Toronto City Hall
Toronto City HalliStock

The Toronto Police Service announced at a townhall meeting at a Toronto synagogue that they are increasing efforts to fight antisemitic hate crimes.

The meeting took place on Sunday at Adath Israel Congregation, with Toronto Police Service (TPS) officers and members of parliament in attendance, the Canadian Jewish News reported.

At the meeting, police provided key details on how they are going about expanding the fight against hate crimes targeting the community.

“We recognize that the Jewish community continues to be targeted for hate-related crimes, so this year we’ve decided to add investigators to our hate crime unit. One of them is here,” Deputy Chief Lauren Pogue said.

Toronto has not been immune to the increases in antisemitism occurring across the United States and Canada in recent years.

Recent hate crimes targeting the city’s Jews include instances of antisemitic graffiti; cars being defaced with swastikas; and a series of antisemitic assaults committed by a man who drew a swastika on his chest and yelled “Heil Hitler.”

In September, Toronto launched a campaign focused on fighting antisemitism.

Toronto For All is a “public education initiative to generate dialogue among Toronto residents in order to create a city that says ‘’no’ to all forms of discrimination and racism, including systemic racism.”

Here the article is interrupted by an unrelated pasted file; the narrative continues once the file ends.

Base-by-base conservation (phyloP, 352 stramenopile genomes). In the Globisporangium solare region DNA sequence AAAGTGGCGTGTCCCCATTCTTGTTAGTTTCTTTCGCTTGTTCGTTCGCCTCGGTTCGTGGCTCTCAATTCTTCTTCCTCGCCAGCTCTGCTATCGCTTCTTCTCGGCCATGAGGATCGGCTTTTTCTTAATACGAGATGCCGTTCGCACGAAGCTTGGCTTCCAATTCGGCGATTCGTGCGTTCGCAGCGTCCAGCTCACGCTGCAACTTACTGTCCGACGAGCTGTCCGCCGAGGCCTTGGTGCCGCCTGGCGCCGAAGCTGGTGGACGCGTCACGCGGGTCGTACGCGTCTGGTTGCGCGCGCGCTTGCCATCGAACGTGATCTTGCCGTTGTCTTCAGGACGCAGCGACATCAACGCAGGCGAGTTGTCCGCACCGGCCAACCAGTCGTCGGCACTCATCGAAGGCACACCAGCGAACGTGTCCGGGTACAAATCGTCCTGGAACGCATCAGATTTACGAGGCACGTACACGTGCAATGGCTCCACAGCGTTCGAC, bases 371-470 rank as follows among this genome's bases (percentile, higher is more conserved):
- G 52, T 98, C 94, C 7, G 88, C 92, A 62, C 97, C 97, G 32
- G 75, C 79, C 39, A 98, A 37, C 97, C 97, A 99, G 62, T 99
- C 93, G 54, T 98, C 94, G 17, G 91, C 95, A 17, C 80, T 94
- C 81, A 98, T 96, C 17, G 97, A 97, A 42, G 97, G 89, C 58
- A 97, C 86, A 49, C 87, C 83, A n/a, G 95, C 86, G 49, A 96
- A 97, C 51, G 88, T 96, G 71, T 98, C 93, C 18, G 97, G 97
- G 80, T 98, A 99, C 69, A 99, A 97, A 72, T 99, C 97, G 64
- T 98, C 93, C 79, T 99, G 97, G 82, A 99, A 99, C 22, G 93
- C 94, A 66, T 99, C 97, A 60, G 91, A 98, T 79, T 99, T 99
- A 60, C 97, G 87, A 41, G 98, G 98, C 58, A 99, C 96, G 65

The campaign noted on its website that antisemitism has been the most frequently reported hate crime in Toronto for over five years in a row, according to the Toronto Police Service Hate Crime Unit.

Besides the role of the TPS Hate Crime Unit, Staff Sergeant Mike Cosgrove spoke about the TPS neighborhood community program which places offices in communities for four-year terms. The program focuses on general crime, hate crime and forging a relationship with the community.

TPS has also added a Jewish Community Consultative Committee for consultations with the community about security.

Cosgrove added that he attended the UJA Federation’s recent security meeting with Detective Kiran Bisla of the Hate Crime Unit.

“It’s important to keep up with the community at that level,” he said. “If you are seeing something that is alarming and troubling, don’t assume that someone else has reported it. It’s very important for you to connect with us.”